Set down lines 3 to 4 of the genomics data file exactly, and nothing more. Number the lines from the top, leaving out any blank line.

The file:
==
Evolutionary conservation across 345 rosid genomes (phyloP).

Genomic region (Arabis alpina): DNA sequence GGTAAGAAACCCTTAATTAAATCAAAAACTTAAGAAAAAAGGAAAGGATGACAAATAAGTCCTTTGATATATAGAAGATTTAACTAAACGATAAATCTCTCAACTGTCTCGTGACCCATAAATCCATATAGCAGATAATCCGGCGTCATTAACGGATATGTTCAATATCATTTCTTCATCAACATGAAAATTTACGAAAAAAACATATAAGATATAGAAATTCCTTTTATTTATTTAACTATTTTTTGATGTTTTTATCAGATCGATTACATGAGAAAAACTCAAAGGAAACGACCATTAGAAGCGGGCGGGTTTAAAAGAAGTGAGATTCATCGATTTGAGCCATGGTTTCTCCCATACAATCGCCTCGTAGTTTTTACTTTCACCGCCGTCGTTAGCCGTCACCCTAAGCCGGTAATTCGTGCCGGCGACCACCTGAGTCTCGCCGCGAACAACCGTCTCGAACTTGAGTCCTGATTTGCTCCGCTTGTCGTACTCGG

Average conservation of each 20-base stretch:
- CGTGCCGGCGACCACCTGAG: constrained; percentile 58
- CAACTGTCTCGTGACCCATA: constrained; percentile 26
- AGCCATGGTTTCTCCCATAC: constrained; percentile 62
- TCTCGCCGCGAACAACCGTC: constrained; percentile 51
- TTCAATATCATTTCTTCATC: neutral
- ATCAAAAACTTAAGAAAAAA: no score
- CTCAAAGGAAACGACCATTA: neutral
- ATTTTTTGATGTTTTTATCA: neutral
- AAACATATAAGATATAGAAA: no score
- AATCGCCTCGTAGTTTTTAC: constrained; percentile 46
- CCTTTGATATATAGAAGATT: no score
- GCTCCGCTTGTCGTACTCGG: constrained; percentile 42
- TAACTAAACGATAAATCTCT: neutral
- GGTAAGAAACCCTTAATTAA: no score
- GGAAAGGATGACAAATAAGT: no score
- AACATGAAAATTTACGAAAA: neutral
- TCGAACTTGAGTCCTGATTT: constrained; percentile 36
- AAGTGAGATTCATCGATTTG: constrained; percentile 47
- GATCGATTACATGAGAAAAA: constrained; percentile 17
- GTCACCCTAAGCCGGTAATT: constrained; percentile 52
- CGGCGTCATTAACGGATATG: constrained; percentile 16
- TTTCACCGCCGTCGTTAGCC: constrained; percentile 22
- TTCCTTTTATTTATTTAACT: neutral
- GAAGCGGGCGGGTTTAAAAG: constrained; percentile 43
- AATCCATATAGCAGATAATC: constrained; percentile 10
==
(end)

Average conservation of each 20-base stretch:
- CGTGCCGGCGACCACCTGAG: constrained; percentile 58